MAN
You’ve lost your mind.

SISYPHUS
SISYPHUS crosses back.

Have you ever met the OTG?

MAN
Met him? Well, no. No one really gets to meet him except for Gabriel, Uriel and Michael.

SISYPHUS
So one of those guys told you that you worked for this damned corporation?

MAN
No. It’s almost as difficult to get face time with them.

SISYPHUS
So how did you get this job? Who told you to do it?

MAN
Nobody told me to do it. I appeared here and started doing it.

SISYPHUS
So no one really told you that you were working for the OTG character.

MAN
It’s a feeling I got when I arrived here. As though I had something divine to do.

SISYPHUS
That’s quite a leap of faith.

MAN
That’s what the OTG’s all about.

SISYPHUS
Were you always a highly religious man?

MAN
Yes. Well, no. Close to the end, I was quite sick and had a lot of time on my hands. I was in bed and I didn’t really have anyone to talk to. I did a lot of reading on the subject and at the hospital people would come to talk to me about what I was reading and one day I felt as if a piece of myself I had been missing had been found. I learned to seek forgiveness from the Lord for all my sins and my soul was saved.

SISYPHUS
How long before you died did you become a religious man?

MAN
I can’t remember.

SISYPHUS
You’re starting to sound like me.

MAN
Fine. About three weeks.

SISYPHUS
You knew you were going to die and you got scared.

MAN
I know this is hard for you to understand, but He died for our sins and His forgiveness is infinite. We are assured a place in His Kingdom once we have truly taken Him into our hearts.

SISYPHUS
So let me get this straight: a man can sin all his life, make friends with this Lord guy in his last few weeks and still receive eternal reward?

MAN
Yes.

SISYPHUS
Sounds kind of dodgy to me. Hypothetically speaking–do you mind if I speak hypothetically?

MAN
Be my guest.

SISYPHUS
If–and I’m only saying if–you had been tricked by Hades, do you think you’d know if you’d been tricked?

MAN
I’d know.

SISYPHUS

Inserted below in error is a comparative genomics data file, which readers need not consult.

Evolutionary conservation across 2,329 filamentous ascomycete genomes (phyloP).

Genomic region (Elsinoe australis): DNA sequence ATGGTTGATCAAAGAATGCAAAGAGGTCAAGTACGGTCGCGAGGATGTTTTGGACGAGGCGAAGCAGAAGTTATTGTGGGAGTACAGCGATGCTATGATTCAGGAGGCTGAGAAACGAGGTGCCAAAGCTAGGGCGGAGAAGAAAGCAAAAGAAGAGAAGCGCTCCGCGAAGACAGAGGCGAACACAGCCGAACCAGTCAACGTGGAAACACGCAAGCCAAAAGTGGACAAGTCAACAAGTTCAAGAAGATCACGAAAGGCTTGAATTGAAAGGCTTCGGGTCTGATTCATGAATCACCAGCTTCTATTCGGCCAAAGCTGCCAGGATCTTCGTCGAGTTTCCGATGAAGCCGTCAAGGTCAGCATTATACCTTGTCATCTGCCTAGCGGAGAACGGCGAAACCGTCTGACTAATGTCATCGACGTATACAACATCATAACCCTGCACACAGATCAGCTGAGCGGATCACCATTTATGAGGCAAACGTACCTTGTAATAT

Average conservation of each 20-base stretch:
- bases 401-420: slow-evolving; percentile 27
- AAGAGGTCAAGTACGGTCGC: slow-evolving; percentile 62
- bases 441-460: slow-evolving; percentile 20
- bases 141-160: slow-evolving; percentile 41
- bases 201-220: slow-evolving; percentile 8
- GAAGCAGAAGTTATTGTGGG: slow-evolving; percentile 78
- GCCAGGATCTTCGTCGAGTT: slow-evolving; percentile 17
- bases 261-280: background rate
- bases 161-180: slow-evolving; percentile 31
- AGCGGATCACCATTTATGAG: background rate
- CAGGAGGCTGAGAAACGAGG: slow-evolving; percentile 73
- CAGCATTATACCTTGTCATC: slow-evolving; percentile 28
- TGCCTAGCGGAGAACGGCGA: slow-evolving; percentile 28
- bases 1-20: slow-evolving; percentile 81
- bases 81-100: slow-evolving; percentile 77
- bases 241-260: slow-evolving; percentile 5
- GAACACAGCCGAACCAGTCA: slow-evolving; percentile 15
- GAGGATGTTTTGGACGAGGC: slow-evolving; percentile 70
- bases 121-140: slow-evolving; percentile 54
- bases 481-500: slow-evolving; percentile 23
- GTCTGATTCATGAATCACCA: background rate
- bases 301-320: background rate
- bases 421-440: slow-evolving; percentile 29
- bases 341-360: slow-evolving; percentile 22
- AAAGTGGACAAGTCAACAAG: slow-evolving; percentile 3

How?

MAN
Because I always know when people are lying.

SISYPHUS
But no one lied to you. You said you had a feeling.

MAN
It was a divine feeling.

SISYPHUS
And Hades is as much a divine creature as Zeus ever was.

MAN
You’re trying to confuse me.

SISYPHUS
If I were Hades and I wanted a soul to work happily for me in eternity, I’d try to make it think it had a divine purpose. No one has more energy that a zealot.

MAN
What you’re saying is useless because I can’t defend myself against it. You’re whole argument is based on saying ‘What if” about something that I take for certain. You can ‘what if’ anything. You can ‘what if’ anything and everything until the end of time. I can’t argue against something when I’m the thing in question.

SISYPHUS
We’re just speaking hypothetically. Isn’t what I’ve said possible?

MAN
Possible?! Anything’s possible. The question is what’s plausible.

SISYPHUS
How can you know what’s plausible for a God you’ve never met, who has three different names, who you defied for all your life and then embraced out of fear?

MAN
I didn’t defy Him! Sometimes you have to do things you don’t like in order to succeed, but I never defied him.

SISYPHUS
Success. You mean business. Making money.

MAN
Yes. Is there any other kind of success?

SISYPHUS
You tell me. If you didn’t think there was any other kind of success then why did you get religion so late in life?

MAN
I didn’t have time. So long as I continued to work hard for success I didn’t have to think about things like God and salvation. But when I was in the hospital, lying around all the time, I had no choice but to think. And so I did. And I thought about God and I accepted God, and he forgave me.

SISYPHUS
And it worked! You pulled it off! You’re in Heaven!

MAN
Yes!

SISYPHUS